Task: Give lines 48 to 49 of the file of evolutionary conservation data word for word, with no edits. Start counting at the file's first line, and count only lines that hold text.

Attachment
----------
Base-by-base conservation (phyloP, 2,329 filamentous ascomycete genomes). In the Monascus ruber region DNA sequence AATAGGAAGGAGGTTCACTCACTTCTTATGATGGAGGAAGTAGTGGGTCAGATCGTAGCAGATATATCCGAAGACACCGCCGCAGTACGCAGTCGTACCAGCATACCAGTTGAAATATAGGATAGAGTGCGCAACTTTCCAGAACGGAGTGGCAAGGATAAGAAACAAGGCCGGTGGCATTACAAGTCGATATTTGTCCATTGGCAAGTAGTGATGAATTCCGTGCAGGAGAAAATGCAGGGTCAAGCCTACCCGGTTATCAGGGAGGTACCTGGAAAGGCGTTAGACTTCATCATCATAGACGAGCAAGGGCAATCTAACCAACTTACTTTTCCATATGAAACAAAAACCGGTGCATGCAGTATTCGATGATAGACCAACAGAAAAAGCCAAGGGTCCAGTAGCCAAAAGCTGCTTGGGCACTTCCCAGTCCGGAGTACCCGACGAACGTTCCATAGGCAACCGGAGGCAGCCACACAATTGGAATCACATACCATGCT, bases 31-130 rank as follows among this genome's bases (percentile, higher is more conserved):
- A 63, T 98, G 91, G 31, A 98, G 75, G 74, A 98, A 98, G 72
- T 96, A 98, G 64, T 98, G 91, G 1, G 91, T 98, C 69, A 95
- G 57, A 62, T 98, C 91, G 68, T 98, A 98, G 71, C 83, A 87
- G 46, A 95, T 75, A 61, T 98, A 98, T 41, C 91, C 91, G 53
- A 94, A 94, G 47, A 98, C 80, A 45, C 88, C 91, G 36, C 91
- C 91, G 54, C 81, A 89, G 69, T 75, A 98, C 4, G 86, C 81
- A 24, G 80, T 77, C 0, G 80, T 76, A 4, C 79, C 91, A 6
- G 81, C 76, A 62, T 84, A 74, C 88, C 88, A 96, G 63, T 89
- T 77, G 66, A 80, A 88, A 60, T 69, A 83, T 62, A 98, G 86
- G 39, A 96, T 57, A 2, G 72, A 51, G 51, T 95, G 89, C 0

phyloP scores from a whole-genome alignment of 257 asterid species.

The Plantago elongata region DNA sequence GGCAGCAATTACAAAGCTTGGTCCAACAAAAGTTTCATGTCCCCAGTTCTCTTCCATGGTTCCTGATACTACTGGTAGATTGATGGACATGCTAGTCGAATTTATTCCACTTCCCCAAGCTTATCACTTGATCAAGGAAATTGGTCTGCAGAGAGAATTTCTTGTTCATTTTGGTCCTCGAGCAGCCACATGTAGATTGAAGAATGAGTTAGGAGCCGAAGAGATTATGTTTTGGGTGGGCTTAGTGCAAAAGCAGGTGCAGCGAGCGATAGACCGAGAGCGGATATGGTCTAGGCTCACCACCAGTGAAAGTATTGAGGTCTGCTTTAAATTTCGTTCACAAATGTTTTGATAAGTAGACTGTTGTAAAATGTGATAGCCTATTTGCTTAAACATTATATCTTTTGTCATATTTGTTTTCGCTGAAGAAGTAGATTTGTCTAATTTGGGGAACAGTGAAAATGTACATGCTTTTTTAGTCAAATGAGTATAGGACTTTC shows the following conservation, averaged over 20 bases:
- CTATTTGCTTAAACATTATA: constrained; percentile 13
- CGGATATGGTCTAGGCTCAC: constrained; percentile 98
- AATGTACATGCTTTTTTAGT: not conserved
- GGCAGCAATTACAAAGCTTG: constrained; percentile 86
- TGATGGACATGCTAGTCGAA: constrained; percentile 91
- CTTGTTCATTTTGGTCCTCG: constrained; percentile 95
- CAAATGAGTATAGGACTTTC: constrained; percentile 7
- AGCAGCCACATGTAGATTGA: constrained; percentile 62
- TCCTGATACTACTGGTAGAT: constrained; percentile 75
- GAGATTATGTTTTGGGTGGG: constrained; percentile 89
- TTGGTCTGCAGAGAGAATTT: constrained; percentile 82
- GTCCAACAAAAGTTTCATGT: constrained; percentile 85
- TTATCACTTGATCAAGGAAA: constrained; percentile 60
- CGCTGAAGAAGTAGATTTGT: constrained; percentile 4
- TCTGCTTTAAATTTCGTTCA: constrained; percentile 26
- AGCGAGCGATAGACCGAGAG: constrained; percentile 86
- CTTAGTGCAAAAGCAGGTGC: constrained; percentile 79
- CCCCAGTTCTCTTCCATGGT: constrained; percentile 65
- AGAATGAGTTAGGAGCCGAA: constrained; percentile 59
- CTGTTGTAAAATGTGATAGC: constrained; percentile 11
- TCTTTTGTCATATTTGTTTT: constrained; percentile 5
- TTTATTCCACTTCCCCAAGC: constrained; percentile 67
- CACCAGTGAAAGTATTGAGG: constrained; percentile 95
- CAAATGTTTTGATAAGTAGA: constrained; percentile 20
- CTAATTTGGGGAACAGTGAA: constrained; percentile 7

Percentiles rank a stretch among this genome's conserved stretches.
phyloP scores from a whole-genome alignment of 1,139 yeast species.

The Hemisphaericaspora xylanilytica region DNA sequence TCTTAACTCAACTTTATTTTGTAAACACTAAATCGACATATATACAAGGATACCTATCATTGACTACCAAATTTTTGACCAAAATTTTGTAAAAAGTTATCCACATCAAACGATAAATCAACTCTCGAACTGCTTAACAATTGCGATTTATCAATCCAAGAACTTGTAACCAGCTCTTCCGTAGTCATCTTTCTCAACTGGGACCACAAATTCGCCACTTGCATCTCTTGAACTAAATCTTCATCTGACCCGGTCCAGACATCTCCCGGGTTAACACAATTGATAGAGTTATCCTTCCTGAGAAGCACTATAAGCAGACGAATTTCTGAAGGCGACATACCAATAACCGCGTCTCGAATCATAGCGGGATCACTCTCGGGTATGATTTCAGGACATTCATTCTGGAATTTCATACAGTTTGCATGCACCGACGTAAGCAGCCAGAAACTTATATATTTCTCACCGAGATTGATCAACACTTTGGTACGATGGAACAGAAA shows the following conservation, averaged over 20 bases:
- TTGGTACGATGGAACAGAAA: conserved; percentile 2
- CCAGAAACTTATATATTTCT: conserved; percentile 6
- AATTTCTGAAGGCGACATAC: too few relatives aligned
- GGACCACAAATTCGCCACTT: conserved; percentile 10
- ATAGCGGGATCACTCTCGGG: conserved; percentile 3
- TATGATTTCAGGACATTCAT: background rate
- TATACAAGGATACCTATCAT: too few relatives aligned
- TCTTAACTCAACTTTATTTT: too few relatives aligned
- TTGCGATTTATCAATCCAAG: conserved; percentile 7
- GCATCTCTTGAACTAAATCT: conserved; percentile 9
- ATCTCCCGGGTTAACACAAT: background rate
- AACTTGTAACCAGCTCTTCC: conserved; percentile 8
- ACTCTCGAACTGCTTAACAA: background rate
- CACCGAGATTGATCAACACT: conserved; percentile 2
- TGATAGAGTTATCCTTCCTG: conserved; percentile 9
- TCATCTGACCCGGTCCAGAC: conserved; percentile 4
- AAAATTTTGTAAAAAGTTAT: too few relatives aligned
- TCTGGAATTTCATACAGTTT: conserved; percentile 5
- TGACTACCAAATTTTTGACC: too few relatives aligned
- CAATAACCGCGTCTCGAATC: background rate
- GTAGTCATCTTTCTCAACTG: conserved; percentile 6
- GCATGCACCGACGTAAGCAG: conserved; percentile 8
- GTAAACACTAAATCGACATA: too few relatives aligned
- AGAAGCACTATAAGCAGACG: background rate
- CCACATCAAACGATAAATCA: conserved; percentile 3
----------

- TATACAAGGATACCTATCAT: too few relatives aligned
- TCTTAACTCAACTTTATTTT: too few relatives aligned